4. Sean Gallagher. Seemed a nice man. A bit earnest and a bit, um, odd-looking. His pitch was a mixture of 'I worked with a lot of community groups' and 'I can show Ireland how to set up businesses'. He did what he could to make a virtue of not using posters but to little effect. In fact he's right - posters are a pain in the eye and in the arse and they cost the taxpayer. But Gallagher didn't punch that line home effectively enough. Decent fellah, but a president needs more qualities than decency.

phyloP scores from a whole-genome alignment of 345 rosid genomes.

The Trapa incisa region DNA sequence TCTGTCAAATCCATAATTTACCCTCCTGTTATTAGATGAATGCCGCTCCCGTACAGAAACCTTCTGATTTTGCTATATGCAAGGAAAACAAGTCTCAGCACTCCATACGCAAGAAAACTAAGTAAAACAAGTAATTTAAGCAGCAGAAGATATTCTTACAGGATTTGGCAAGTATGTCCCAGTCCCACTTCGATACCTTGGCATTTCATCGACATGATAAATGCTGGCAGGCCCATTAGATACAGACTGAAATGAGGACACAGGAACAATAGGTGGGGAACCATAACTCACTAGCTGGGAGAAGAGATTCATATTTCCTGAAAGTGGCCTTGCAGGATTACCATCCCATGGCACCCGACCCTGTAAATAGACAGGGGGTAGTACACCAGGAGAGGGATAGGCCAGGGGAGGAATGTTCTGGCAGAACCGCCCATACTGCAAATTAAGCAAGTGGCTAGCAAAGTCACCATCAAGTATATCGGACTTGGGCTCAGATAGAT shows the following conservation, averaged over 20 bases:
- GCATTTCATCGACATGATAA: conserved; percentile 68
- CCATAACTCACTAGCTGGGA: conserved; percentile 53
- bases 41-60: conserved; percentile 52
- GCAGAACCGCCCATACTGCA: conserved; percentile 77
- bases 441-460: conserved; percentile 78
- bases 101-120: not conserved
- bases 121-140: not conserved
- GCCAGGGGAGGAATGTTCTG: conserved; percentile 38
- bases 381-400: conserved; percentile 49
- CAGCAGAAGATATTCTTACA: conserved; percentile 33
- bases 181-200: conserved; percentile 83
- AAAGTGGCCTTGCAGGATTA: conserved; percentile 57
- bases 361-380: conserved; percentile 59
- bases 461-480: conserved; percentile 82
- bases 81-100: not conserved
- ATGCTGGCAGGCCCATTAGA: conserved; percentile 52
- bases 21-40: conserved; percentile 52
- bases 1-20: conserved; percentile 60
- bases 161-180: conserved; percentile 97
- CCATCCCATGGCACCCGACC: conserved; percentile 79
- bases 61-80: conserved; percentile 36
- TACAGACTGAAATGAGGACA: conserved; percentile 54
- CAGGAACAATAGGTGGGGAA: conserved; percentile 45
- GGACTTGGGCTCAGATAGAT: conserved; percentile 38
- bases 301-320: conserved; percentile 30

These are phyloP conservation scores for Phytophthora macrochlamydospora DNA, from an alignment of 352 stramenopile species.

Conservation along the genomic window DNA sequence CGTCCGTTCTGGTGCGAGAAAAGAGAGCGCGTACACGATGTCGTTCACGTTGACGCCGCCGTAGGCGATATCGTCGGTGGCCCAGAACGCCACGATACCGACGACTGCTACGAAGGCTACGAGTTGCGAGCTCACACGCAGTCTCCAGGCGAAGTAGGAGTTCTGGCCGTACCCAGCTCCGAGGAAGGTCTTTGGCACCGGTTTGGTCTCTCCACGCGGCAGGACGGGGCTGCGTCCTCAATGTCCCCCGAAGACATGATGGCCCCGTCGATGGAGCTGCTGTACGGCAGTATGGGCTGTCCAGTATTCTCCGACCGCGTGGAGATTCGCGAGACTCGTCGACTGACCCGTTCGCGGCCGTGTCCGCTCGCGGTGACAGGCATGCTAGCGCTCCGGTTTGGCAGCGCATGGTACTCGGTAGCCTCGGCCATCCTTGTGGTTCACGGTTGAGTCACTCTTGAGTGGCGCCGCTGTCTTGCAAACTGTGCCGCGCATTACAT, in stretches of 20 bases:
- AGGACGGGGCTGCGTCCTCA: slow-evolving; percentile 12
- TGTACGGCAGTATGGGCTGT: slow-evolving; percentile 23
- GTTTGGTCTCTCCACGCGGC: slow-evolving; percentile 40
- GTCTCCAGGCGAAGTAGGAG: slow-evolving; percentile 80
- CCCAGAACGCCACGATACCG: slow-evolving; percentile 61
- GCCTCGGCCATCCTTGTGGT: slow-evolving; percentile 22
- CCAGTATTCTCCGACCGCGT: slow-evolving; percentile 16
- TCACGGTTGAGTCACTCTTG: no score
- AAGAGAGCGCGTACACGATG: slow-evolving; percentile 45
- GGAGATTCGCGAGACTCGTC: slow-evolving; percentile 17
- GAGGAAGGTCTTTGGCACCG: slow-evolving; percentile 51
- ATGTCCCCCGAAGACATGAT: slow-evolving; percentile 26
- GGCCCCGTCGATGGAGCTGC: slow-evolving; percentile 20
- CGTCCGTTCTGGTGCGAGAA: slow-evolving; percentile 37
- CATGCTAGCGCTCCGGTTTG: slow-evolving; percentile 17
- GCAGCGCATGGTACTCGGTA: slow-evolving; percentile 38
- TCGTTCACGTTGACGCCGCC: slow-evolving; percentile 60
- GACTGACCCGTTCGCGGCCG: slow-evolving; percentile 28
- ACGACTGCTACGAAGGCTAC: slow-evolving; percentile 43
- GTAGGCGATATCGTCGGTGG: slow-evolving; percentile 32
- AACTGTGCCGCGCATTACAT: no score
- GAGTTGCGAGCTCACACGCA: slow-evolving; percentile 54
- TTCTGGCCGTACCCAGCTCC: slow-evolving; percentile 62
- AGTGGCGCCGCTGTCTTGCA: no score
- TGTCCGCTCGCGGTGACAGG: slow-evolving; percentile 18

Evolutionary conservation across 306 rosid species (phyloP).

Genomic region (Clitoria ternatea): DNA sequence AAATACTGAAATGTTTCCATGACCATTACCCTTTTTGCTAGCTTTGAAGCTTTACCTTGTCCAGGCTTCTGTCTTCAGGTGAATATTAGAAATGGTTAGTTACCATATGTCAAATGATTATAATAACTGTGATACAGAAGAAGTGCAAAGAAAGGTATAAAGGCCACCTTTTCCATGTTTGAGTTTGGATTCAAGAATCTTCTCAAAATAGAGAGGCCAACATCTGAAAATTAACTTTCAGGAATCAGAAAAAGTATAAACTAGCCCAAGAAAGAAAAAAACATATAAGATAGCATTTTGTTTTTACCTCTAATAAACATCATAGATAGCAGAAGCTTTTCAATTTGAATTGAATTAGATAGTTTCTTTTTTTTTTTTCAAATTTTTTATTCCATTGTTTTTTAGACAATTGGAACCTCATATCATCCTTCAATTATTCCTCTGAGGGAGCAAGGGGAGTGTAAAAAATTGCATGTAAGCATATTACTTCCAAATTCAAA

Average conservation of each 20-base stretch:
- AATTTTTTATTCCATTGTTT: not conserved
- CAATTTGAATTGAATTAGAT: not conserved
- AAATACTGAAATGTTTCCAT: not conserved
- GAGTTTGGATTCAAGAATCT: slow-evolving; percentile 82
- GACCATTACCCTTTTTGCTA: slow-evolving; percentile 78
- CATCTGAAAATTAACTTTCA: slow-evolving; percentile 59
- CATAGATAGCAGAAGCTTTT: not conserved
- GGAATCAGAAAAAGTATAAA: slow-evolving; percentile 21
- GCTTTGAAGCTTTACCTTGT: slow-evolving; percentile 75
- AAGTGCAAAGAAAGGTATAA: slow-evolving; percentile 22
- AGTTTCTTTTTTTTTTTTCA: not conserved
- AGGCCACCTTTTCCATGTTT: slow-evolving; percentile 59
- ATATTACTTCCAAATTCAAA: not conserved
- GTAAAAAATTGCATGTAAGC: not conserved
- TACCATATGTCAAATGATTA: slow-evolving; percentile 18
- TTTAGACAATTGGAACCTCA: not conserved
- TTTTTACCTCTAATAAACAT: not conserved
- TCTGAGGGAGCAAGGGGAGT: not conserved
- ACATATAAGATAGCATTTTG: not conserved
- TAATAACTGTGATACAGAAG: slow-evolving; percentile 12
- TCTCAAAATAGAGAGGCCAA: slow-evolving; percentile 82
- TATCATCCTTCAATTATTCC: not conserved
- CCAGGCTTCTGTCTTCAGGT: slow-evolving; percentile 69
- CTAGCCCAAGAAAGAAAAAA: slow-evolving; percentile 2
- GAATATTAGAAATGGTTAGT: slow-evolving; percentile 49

3. Dana Rosemary Scallon. I'll hand Dana this - she brought the thing to life more than once. The bit where she waved the European constitution (big) and the Irish constitution (small) was enjoyable (we all hate Europe now) and the bit where she demanded why it was that Tubs had asked her about Catholic stuff and not the others, eh, tell me that, you tub of fat-free shite you, Tubridy... No, I made that last bit up, sorry. But she did seem stung once or twice and would you believe it, the studio audience loved her for it - thunderous clapping. She did what she could to suggest she was steeped in European knowledge from her time as MEP, and she didn't deny Gay Mitchell's claim that she hadn't joined the IRA (would they have had her?) and she nearly said 'All kinds of everything' once; but she still came across as honest and reasonably knowledgeable. But she'll find her earlier 'learning-on-the-job' statement hard to live down. A better performance than I expected and if it was anybody else but Dana, you'd say she showed she had, um, balls.